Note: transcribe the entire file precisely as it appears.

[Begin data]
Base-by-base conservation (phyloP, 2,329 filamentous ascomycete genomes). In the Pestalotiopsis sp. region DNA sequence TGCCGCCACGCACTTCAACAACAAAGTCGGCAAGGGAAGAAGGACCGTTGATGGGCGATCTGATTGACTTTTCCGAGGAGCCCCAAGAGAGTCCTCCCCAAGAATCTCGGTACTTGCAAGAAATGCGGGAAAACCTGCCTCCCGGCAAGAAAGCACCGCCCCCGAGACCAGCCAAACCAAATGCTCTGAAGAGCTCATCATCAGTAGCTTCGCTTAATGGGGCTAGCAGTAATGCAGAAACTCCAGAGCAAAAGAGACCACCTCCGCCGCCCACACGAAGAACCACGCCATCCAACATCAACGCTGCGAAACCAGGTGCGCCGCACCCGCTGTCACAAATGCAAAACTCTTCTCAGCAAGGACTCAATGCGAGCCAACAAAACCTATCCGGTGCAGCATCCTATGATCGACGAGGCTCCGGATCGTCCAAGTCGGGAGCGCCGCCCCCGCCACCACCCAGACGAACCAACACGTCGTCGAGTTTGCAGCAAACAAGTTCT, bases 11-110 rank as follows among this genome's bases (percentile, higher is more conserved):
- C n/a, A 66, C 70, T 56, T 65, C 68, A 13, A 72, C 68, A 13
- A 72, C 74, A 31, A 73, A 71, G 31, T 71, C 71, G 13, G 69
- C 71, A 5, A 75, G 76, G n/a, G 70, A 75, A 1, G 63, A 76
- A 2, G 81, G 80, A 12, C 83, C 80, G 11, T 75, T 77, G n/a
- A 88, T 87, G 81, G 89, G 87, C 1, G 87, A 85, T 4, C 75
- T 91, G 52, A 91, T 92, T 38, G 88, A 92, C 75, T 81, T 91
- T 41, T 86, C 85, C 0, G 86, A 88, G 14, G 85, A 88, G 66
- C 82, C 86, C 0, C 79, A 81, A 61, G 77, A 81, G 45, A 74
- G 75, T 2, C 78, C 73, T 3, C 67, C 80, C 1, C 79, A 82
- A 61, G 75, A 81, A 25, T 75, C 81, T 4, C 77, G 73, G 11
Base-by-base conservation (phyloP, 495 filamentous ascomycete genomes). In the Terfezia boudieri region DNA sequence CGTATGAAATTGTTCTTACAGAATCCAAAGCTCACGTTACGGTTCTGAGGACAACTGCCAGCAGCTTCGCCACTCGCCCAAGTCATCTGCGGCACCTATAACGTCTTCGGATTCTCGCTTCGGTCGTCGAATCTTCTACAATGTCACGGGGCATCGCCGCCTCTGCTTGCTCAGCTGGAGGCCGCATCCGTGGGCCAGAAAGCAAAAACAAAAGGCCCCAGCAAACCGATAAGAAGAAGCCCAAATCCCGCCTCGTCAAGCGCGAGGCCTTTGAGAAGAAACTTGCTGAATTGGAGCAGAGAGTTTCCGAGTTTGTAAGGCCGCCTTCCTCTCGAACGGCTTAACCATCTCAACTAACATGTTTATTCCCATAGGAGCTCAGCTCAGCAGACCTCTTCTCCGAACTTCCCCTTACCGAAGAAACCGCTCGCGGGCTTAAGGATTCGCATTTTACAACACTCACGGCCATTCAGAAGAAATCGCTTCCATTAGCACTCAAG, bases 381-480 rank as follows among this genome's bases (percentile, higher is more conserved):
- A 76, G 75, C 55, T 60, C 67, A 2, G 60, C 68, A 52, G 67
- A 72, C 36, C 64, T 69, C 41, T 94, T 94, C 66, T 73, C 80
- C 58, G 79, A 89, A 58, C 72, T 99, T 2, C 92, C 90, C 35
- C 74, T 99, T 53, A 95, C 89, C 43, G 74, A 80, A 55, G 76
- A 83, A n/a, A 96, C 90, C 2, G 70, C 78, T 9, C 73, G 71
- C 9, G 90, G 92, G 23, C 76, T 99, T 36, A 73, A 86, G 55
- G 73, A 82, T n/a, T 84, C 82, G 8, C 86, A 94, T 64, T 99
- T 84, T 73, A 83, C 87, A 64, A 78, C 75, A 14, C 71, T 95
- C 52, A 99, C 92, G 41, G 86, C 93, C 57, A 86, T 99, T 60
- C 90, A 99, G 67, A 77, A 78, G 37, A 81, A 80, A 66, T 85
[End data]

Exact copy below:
Base-by-base conservation (phyloP, 2,329 filamentous ascomycete genomes). In the Pestalotiopsis sp. region DNA sequence TGCCGCCACGCACTTCAACAACAAAGTCGGCAAGGGAAGAAGGACCGTTGATGGGCGATCTGATTGACTTTTCCGAGGAGCCCCAAGAGAGTCCTCCCCAAGAATCTCGGTACTTGCAAGAAATGCGGGAAAACCTGCCTCCCGGCAAGAAAGCACCGCCCCCGAGACCAGCCAAACCAAATGCTCTGAAGAGCTCATCATCAGTAGCTTCGCTTAATGGGGCTAGCAGTAATGCAGAAACTCCAGAGCAAAAGAGACCACCTCCGCCGCCCACACGAAGAACCACGCCATCCAACATCAACGCTGCGAAACCAGGTGCGCCGCACCCGCTGTCACAAATGCAAAACTCTTCTCAGCAAGGACTCAATGCGAGCCAACAAAACCTATCCGGTGCAGCATCCTATGATCGACGAGGCTCCGGATCGTCCAAGTCGGGAGCGCCGCCCCCGCCACCACCCAGACGAACCAACACGTCGTCGAGTTTGCAGCAAACAAGTTCT, bases 11-110 rank as follows among this genome's bases (percentile, higher is more conserved):
- C n/a, A 66, C 70, T 56, T 65, C 68, A 13, A 72, C 68, A 13
- A 72, C 74, A 31, A 73, A 71, G 31, T 71, C 71, G 13, G 69
- C 71, A 5, A 75, G 76, G n/a, G 70, A 75, A 1, G 63, A 76
- A 2, G 81, G 80, A 12, C 83, C 80, G 11, T 75, T 77, G n/a
- A 88, T 87, G 81, G 89, G 87, C 1, G 87, A 85, T 4, C 75
- T 91, G 52, A 91, T 92, T 38, G 88, A 92, C 75, T 81, T 91
- T 41, T 86, C 85, C 0, G 86, A 88, G 14, G 85, A 88, G 66
- C 82, C 86, C 0, C 79, A 81, A 61, G 77, A 81, G 45, A 74
- G 75, T 2, C 78, C 73, T 3, C 67, C 80, C 1, C 79, A 82
- A 61, G 75, A 81, A 25, T 75, C 81, T 4, C 77, G 73, G 11
Base-by-base conservation (phyloP, 495 filamentous ascomycete genomes). In the Terfezia boudieri region DNA sequence CGTATGAAATTGTTCTTACAGAATCCAAAGCTCACGTTACGGTTCTGAGGACAACTGCCAGCAGCTTCGCCACTCGCCCAAGTCATCTGCGGCACCTATAACGTCTTCGGATTCTCGCTTCGGTCGTCGAATCTTCTACAATGTCACGGGGCATCGCCGCCTCTGCTTGCTCAGCTGGAGGCCGCATCCGTGGGCCAGAAAGCAAAAACAAAAGGCCCCAGCAAACCGATAAGAAGAAGCCCAAATCCCGCCTCGTCAAGCGCGAGGCCTTTGAGAAGAAACTTGCTGAATTGGAGCAGAGAGTTTCCGAGTTTGTAAGGCCGCCTTCCTCTCGAACGGCTTAACCATCTCAACTAACATGTTTATTCCCATAGGAGCTCAGCTCAGCAGACCTCTTCTCCGAACTTCCCCTTACCGAAGAAACCGCTCGCGGGCTTAAGGATTCGCATTTTACAACACTCACGGCCATTCAGAAGAAATCGCTTCCATTAGCACTCAAG, bases 381-480 rank as follows among this genome's bases (percentile, higher is more conserved):
- A 76, G 75, C 55, T 60, C 67, A 2, G 60, C 68, A 52, G 67
- A 72, C 36, C 64, T 69, C 41, T 94, T 94, C 66, T 73, C 80
- C 58, G 79, A 89, A 58, C 72, T 99, T 2, C 92, C 90, C 35
- C 74, T 99, T 53, A 95, C 89, C 43, G 74, A 80, A 55, G 76
- A 83, A n/a, A 96, C 90, C 2, G 70, C 78, T 9, C 73, G 71
- C 9, G 90, G 92, G 23, C 76, T 99, T 36, A 73, A 86, G 55
- G 73, A 82, T n/a, T 84, C 82, G 8, C 86, A 94, T 64, T 99
- T 84, T 73, A 83, C 87, A 64, A 78, C 75, A 14, C 71, T 95
- C 52, A 99, C 92, G 41, G 86, C 93, C 57, A 86, T 99, T 60
- C 90, A 99, G 67, A 77, A 78, G 37, A 81, A 80, A 66, T 85